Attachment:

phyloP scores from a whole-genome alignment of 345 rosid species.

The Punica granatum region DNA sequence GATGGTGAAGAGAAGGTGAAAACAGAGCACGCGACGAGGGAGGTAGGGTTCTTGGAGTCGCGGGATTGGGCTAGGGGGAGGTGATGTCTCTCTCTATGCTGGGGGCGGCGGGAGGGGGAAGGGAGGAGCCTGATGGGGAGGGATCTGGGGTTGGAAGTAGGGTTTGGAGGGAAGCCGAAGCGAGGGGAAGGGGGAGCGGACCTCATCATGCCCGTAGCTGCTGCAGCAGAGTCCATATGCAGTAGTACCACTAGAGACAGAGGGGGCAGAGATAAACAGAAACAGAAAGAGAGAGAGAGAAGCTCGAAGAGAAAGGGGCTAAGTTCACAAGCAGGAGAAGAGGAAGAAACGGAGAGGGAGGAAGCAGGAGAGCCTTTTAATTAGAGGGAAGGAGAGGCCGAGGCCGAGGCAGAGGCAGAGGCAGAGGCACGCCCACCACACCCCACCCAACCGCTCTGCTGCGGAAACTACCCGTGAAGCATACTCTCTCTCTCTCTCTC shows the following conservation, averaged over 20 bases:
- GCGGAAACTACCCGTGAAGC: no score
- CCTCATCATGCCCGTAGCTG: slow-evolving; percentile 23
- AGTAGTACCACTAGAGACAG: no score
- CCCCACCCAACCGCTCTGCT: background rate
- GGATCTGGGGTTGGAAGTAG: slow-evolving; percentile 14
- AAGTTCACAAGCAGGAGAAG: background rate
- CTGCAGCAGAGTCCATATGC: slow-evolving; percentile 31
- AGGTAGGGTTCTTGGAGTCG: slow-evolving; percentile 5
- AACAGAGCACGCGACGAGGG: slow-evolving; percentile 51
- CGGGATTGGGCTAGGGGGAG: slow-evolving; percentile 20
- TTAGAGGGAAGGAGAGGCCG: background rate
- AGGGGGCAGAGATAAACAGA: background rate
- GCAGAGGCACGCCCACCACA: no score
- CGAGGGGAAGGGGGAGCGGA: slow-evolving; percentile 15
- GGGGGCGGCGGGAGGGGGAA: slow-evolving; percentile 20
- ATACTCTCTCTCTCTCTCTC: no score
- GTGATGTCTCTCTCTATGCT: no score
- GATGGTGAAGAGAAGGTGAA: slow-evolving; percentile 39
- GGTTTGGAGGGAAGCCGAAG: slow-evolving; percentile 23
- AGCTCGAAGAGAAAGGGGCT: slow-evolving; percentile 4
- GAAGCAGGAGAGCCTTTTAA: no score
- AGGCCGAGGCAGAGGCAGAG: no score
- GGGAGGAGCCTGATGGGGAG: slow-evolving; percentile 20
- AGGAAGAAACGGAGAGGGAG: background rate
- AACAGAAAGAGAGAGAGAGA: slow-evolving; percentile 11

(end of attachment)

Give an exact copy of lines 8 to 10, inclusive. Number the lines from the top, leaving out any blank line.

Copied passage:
- AAGTTCACAAGCAGGAGAAG: background rate
- CTGCAGCAGAGTCCATATGC: slow-evolving; percentile 31
- AGGTAGGGTTCTTGGAGTCG: slow-evolving; percentile 5